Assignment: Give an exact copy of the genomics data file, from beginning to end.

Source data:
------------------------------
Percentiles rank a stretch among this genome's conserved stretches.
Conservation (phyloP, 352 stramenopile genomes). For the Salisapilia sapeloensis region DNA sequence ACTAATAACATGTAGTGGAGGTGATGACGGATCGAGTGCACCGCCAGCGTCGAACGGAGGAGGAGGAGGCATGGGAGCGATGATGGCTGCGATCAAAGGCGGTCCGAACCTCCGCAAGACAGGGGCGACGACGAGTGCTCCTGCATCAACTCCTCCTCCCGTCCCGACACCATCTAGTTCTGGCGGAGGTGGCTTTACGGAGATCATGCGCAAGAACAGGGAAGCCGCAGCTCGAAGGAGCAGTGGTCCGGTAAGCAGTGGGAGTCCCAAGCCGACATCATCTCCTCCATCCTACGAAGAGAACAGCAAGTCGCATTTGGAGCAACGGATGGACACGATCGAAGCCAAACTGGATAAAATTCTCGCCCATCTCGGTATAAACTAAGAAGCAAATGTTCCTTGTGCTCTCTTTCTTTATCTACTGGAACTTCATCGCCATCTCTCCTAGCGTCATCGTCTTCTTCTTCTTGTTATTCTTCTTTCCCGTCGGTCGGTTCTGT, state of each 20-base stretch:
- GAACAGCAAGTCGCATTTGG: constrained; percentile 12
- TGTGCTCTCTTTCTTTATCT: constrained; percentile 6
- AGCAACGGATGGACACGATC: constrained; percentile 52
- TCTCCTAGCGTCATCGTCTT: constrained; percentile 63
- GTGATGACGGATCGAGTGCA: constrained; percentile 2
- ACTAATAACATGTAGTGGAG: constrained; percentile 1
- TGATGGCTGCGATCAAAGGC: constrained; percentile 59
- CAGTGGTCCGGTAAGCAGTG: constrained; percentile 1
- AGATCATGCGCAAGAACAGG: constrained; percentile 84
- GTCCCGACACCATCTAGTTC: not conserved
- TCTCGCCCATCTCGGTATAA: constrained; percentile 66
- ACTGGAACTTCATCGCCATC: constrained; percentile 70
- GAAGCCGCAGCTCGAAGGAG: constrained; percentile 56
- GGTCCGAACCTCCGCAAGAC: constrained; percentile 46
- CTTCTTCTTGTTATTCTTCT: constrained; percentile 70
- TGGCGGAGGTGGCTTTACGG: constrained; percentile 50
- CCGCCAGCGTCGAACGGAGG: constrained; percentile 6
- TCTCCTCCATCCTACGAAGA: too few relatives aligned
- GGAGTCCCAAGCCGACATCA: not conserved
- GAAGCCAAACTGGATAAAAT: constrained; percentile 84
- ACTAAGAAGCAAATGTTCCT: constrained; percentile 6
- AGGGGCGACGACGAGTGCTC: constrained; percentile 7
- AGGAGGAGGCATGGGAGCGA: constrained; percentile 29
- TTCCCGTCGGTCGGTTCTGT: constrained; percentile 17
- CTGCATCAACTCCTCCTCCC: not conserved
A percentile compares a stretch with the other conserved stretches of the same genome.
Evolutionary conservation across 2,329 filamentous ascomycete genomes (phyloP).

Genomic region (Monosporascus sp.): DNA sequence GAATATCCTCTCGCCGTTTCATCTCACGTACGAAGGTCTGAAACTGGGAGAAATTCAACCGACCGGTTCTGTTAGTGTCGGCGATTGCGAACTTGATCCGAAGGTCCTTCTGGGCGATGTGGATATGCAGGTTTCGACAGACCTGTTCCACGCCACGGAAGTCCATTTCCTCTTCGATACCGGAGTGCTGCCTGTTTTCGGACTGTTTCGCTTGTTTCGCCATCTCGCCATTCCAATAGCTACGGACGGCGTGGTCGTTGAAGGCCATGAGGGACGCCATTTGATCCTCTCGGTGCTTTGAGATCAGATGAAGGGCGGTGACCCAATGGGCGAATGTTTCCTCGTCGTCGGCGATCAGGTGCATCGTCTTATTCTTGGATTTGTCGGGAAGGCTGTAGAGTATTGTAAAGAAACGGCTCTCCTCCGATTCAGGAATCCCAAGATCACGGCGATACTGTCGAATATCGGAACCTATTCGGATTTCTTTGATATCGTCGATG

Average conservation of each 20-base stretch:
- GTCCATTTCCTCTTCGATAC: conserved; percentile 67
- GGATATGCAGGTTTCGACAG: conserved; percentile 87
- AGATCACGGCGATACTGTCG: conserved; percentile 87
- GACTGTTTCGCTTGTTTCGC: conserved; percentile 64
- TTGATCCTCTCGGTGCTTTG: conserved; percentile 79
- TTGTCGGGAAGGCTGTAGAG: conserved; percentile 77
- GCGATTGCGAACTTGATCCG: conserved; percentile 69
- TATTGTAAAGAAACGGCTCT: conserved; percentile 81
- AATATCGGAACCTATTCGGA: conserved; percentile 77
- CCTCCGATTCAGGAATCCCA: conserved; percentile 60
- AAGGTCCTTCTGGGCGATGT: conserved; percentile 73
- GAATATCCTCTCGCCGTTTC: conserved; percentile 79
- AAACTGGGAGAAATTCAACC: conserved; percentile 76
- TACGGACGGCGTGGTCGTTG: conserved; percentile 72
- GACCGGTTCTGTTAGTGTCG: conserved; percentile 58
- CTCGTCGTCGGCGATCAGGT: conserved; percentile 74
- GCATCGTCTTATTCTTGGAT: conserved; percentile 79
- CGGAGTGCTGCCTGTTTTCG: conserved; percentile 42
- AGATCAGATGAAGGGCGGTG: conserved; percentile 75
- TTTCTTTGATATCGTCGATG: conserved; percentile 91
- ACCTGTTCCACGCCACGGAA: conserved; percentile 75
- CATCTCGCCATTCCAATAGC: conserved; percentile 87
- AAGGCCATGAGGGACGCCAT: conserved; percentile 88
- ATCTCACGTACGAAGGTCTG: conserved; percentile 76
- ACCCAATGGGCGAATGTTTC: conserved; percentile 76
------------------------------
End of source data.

Percentiles rank a stretch among this genome's conserved stretches.
Conservation (phyloP, 352 stramenopile genomes). For the Salisapilia sapeloensis region DNA sequence ACTAATAACATGTAGTGGAGGTGATGACGGATCGAGTGCACCGCCAGCGTCGAACGGAGGAGGAGGAGGCATGGGAGCGATGATGGCTGCGATCAAAGGCGGTCCGAACCTCCGCAAGACAGGGGCGACGACGAGTGCTCCTGCATCAACTCCTCCTCCCGTCCCGACACCATCTAGTTCTGGCGGAGGTGGCTTTACGGAGATCATGCGCAAGAACAGGGAAGCCGCAGCTCGAAGGAGCAGTGGTCCGGTAAGCAGTGGGAGTCCCAAGCCGACATCATCTCCTCCATCCTACGAAGAGAACAGCAAGTCGCATTTGGAGCAACGGATGGACACGATCGAAGCCAAACTGGATAAAATTCTCGCCCATCTCGGTATAAACTAAGAAGCAAATGTTCCTTGTGCTCTCTTTCTTTATCTACTGGAACTTCATCGCCATCTCTCCTAGCGTCATCGTCTTCTTCTTCTTGTTATTCTTCTTTCCCGTCGGTCGGTTCTGT, state of each 20-base stretch:
- GAACAGCAAGTCGCATTTGG: constrained; percentile 12
- TGTGCTCTCTTTCTTTATCT: constrained; percentile 6
- AGCAACGGATGGACACGATC: constrained; percentile 52
- TCTCCTAGCGTCATCGTCTT: constrained; percentile 63
- GTGATGACGGATCGAGTGCA: constrained; percentile 2
- ACTAATAACATGTAGTGGAG: constrained; percentile 1
- TGATGGCTGCGATCAAAGGC: constrained; percentile 59
- CAGTGGTCCGGTAAGCAGTG: constrained; percentile 1
- AGATCATGCGCAAGAACAGG: constrained; percentile 84
- GTCCCGACACCATCTAGTTC: not conserved
- TCTCGCCCATCTCGGTATAA: constrained; percentile 66
- ACTGGAACTTCATCGCCATC: constrained; percentile 70
- GAAGCCGCAGCTCGAAGGAG: constrained; percentile 56
- GGTCCGAACCTCCGCAAGAC: constrained; percentile 46
- CTTCTTCTTGTTATTCTTCT: constrained; percentile 70
- TGGCGGAGGTGGCTTTACGG: constrained; percentile 50
- CCGCCAGCGTCGAACGGAGG: constrained; percentile 6
- TCTCCTCCATCCTACGAAGA: too few relatives aligned
- GGAGTCCCAAGCCGACATCA: not conserved
- GAAGCCAAACTGGATAAAAT: constrained; percentile 84
- ACTAAGAAGCAAATGTTCCT: constrained; percentile 6
- AGGGGCGACGACGAGTGCTC: constrained; percentile 7
- AGGAGGAGGCATGGGAGCGA: constrained; percentile 29
- TTCCCGTCGGTCGGTTCTGT: constrained; percentile 17
- CTGCATCAACTCCTCCTCCC: not conserved
A percentile compares a stretch with the other conserved stretches of the same genome.
Evolutionary conservation across 2,329 filamentous ascomycete genomes (phyloP).

Genomic region (Monosporascus sp.): DNA sequence GAATATCCTCTCGCCGTTTCATCTCACGTACGAAGGTCTGAAACTGGGAGAAATTCAACCGACCGGTTCTGTTAGTGTCGGCGATTGCGAACTTGATCCGAAGGTCCTTCTGGGCGATGTGGATATGCAGGTTTCGACAGACCTGTTCCACGCCACGGAAGTCCATTTCCTCTTCGATACCGGAGTGCTGCCTGTTTTCGGACTGTTTCGCTTGTTTCGCCATCTCGCCATTCCAATAGCTACGGACGGCGTGGTCGTTGAAGGCCATGAGGGACGCCATTTGATCCTCTCGGTGCTTTGAGATCAGATGAAGGGCGGTGACCCAATGGGCGAATGTTTCCTCGTCGTCGGCGATCAGGTGCATCGTCTTATTCTTGGATTTGTCGGGAAGGCTGTAGAGTATTGTAAAGAAACGGCTCTCCTCCGATTCAGGAATCCCAAGATCACGGCGATACTGTCGAATATCGGAACCTATTCGGATTTCTTTGATATCGTCGATG

Average conservation of each 20-base stretch:
- GTCCATTTCCTCTTCGATAC: conserved; percentile 67
- GGATATGCAGGTTTCGACAG: conserved; percentile 87
- AGATCACGGCGATACTGTCG: conserved; percentile 87
- GACTGTTTCGCTTGTTTCGC: conserved; percentile 64
- TTGATCCTCTCGGTGCTTTG: conserved; percentile 79
- TTGTCGGGAAGGCTGTAGAG: conserved; percentile 77
- GCGATTGCGAACTTGATCCG: conserved; percentile 69
- TATTGTAAAGAAACGGCTCT: conserved; percentile 81
- AATATCGGAACCTATTCGGA: conserved; percentile 77
- CCTCCGATTCAGGAATCCCA: conserved; percentile 60
- AAGGTCCTTCTGGGCGATGT: conserved; percentile 73
- GAATATCCTCTCGCCGTTTC: conserved; percentile 79
- AAACTGGGAGAAATTCAACC: conserved; percentile 76
- TACGGACGGCGTGGTCGTTG: conserved; percentile 72
- GACCGGTTCTGTTAGTGTCG: conserved; percentile 58
- CTCGTCGTCGGCGATCAGGT: conserved; percentile 74
- GCATCGTCTTATTCTTGGAT: conserved; percentile 79
- CGGAGTGCTGCCTGTTTTCG: conserved; percentile 42
- AGATCAGATGAAGGGCGGTG: conserved; percentile 75
- TTTCTTTGATATCGTCGATG: conserved; percentile 91
- ACCTGTTCCACGCCACGGAA: conserved; percentile 75
- CATCTCGCCATTCCAATAGC: conserved; percentile 87
- AAGGCCATGAGGGACGCCAT: conserved; percentile 88
- ATCTCACGTACGAAGGTCTG: conserved; percentile 76
- ACCCAATGGGCGAATGTTTC: conserved; percentile 76